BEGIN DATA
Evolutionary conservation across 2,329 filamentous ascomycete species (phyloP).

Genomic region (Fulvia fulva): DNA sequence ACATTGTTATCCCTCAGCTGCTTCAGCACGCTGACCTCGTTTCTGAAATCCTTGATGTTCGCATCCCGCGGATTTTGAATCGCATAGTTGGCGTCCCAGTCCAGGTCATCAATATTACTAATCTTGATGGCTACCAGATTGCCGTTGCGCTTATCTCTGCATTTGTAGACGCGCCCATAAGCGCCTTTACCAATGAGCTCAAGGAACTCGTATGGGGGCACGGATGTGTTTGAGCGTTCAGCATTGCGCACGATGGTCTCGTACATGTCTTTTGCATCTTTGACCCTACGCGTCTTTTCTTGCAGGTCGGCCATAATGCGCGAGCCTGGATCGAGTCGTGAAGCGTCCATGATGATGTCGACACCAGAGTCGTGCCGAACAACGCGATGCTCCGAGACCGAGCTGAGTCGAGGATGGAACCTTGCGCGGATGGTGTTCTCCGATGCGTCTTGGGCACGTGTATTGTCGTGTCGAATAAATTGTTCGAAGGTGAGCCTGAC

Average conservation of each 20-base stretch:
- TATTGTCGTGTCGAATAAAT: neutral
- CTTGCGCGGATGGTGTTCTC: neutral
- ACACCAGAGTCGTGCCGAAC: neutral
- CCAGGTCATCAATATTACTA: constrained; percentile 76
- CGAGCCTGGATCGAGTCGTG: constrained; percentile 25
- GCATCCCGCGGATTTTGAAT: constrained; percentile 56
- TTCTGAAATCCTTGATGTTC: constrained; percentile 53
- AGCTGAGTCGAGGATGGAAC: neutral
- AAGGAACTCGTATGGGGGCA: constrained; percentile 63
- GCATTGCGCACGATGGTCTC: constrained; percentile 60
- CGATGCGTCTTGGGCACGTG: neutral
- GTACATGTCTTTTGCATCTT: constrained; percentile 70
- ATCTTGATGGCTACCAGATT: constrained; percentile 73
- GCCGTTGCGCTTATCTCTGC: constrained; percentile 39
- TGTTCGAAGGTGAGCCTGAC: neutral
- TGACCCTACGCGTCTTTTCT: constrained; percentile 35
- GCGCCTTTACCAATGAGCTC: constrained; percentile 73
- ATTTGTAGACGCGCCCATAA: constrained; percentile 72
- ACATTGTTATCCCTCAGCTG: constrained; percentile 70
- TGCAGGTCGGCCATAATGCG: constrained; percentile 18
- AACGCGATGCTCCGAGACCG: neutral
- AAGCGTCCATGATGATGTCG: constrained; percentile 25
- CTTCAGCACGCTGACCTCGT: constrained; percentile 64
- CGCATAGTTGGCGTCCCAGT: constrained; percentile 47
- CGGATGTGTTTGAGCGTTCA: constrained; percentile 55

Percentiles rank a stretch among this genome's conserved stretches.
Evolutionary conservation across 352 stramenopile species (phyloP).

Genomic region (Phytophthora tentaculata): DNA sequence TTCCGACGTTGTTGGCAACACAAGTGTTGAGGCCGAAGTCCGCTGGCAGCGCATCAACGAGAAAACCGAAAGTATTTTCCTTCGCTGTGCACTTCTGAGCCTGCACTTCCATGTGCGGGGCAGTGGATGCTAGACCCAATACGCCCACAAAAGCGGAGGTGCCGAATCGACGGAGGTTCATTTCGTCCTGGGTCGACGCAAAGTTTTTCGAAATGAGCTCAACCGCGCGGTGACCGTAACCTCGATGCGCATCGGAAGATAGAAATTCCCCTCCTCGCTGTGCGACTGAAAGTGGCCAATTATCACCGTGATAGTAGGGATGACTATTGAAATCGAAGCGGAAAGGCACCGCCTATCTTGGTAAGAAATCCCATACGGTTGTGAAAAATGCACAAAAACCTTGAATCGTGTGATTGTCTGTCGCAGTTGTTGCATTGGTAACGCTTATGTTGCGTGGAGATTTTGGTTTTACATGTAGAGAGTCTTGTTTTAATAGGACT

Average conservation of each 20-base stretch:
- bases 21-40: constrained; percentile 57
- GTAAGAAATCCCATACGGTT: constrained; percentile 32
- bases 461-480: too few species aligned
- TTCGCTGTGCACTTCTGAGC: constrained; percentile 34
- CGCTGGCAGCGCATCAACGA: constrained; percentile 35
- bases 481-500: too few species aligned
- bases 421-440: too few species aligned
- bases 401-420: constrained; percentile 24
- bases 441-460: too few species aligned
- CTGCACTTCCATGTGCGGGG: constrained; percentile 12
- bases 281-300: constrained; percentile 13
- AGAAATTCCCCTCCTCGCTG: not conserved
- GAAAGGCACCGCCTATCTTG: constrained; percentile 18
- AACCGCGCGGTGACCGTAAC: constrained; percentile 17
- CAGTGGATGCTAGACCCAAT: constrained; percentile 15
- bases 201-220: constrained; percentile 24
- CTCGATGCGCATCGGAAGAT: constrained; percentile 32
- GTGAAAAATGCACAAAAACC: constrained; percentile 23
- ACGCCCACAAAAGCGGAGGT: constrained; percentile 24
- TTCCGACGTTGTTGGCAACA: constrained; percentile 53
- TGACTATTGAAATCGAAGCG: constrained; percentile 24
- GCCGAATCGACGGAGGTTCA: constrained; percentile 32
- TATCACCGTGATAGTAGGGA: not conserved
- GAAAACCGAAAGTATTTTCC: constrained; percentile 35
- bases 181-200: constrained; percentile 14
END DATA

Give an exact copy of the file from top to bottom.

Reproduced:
Evolutionary conservation across 2,329 filamentous ascomycete species (phyloP).

Genomic region (Fulvia fulva): DNA sequence ACATTGTTATCCCTCAGCTGCTTCAGCACGCTGACCTCGTTTCTGAAATCCTTGATGTTCGCATCCCGCGGATTTTGAATCGCATAGTTGGCGTCCCAGTCCAGGTCATCAATATTACTAATCTTGATGGCTACCAGATTGCCGTTGCGCTTATCTCTGCATTTGTAGACGCGCCCATAAGCGCCTTTACCAATGAGCTCAAGGAACTCGTATGGGGGCACGGATGTGTTTGAGCGTTCAGCATTGCGCACGATGGTCTCGTACATGTCTTTTGCATCTTTGACCCTACGCGTCTTTTCTTGCAGGTCGGCCATAATGCGCGAGCCTGGATCGAGTCGTGAAGCGTCCATGATGATGTCGACACCAGAGTCGTGCCGAACAACGCGATGCTCCGAGACCGAGCTGAGTCGAGGATGGAACCTTGCGCGGATGGTGTTCTCCGATGCGTCTTGGGCACGTGTATTGTCGTGTCGAATAAATTGTTCGAAGGTGAGCCTGAC

Average conservation of each 20-base stretch:
- TATTGTCGTGTCGAATAAAT: neutral
- CTTGCGCGGATGGTGTTCTC: neutral
- ACACCAGAGTCGTGCCGAAC: neutral
- CCAGGTCATCAATATTACTA: constrained; percentile 76
- CGAGCCTGGATCGAGTCGTG: constrained; percentile 25
- GCATCCCGCGGATTTTGAAT: constrained; percentile 56
- TTCTGAAATCCTTGATGTTC: constrained; percentile 53
- AGCTGAGTCGAGGATGGAAC: neutral
- AAGGAACTCGTATGGGGGCA: constrained; percentile 63
- GCATTGCGCACGATGGTCTC: constrained; percentile 60
- CGATGCGTCTTGGGCACGTG: neutral
- GTACATGTCTTTTGCATCTT: constrained; percentile 70
- ATCTTGATGGCTACCAGATT: constrained; percentile 73
- GCCGTTGCGCTTATCTCTGC: constrained; percentile 39
- TGTTCGAAGGTGAGCCTGAC: neutral
- TGACCCTACGCGTCTTTTCT: constrained; percentile 35
- GCGCCTTTACCAATGAGCTC: constrained; percentile 73
- ATTTGTAGACGCGCCCATAA: constrained; percentile 72
- ACATTGTTATCCCTCAGCTG: constrained; percentile 70
- TGCAGGTCGGCCATAATGCG: constrained; percentile 18
- AACGCGATGCTCCGAGACCG: neutral
- AAGCGTCCATGATGATGTCG: constrained; percentile 25
- CTTCAGCACGCTGACCTCGT: constrained; percentile 64
- CGCATAGTTGGCGTCCCAGT: constrained; percentile 47
- CGGATGTGTTTGAGCGTTCA: constrained; percentile 55

Percentiles rank a stretch among this genome's conserved stretches.
Evolutionary conservation across 352 stramenopile species (phyloP).

Genomic region (Phytophthora tentaculata): DNA sequence TTCCGACGTTGTTGGCAACACAAGTGTTGAGGCCGAAGTCCGCTGGCAGCGCATCAACGAGAAAACCGAAAGTATTTTCCTTCGCTGTGCACTTCTGAGCCTGCACTTCCATGTGCGGGGCAGTGGATGCTAGACCCAATACGCCCACAAAAGCGGAGGTGCCGAATCGACGGAGGTTCATTTCGTCCTGGGTCGACGCAAAGTTTTTCGAAATGAGCTCAACCGCGCGGTGACCGTAACCTCGATGCGCATCGGAAGATAGAAATTCCCCTCCTCGCTGTGCGACTGAAAGTGGCCAATTATCACCGTGATAGTAGGGATGACTATTGAAATCGAAGCGGAAAGGCACCGCCTATCTTGGTAAGAAATCCCATACGGTTGTGAAAAATGCACAAAAACCTTGAATCGTGTGATTGTCTGTCGCAGTTGTTGCATTGGTAACGCTTATGTTGCGTGGAGATTTTGGTTTTACATGTAGAGAGTCTTGTTTTAATAGGACT

Average conservation of each 20-base stretch:
- bases 21-40: constrained; percentile 57
- GTAAGAAATCCCATACGGTT: constrained; percentile 32
- bases 461-480: too few species aligned
- TTCGCTGTGCACTTCTGAGC: constrained; percentile 34
- CGCTGGCAGCGCATCAACGA: constrained; percentile 35
- bases 481-500: too few species aligned
- bases 421-440: too few species aligned
- bases 401-420: constrained; percentile 24
- bases 441-460: too few species aligned
- CTGCACTTCCATGTGCGGGG: constrained; percentile 12
- bases 281-300: constrained; percentile 13
- AGAAATTCCCCTCCTCGCTG: not conserved
- GAAAGGCACCGCCTATCTTG: constrained; percentile 18
- AACCGCGCGGTGACCGTAAC: constrained; percentile 17
- CAGTGGATGCTAGACCCAAT: constrained; percentile 15
- bases 201-220: constrained; percentile 24
- CTCGATGCGCATCGGAAGAT: constrained; percentile 32
- GTGAAAAATGCACAAAAACC: constrained; percentile 23
- ACGCCCACAAAAGCGGAGGT: constrained; percentile 24
- TTCCGACGTTGTTGGCAACA: constrained; percentile 53
- TGACTATTGAAATCGAAGCG: constrained; percentile 24
- GCCGAATCGACGGAGGTTCA: constrained; percentile 32
- TATCACCGTGATAGTAGGGA: not conserved
- GAAAACCGAAAGTATTTTCC: constrained; percentile 35
- bases 181-200: constrained; percentile 14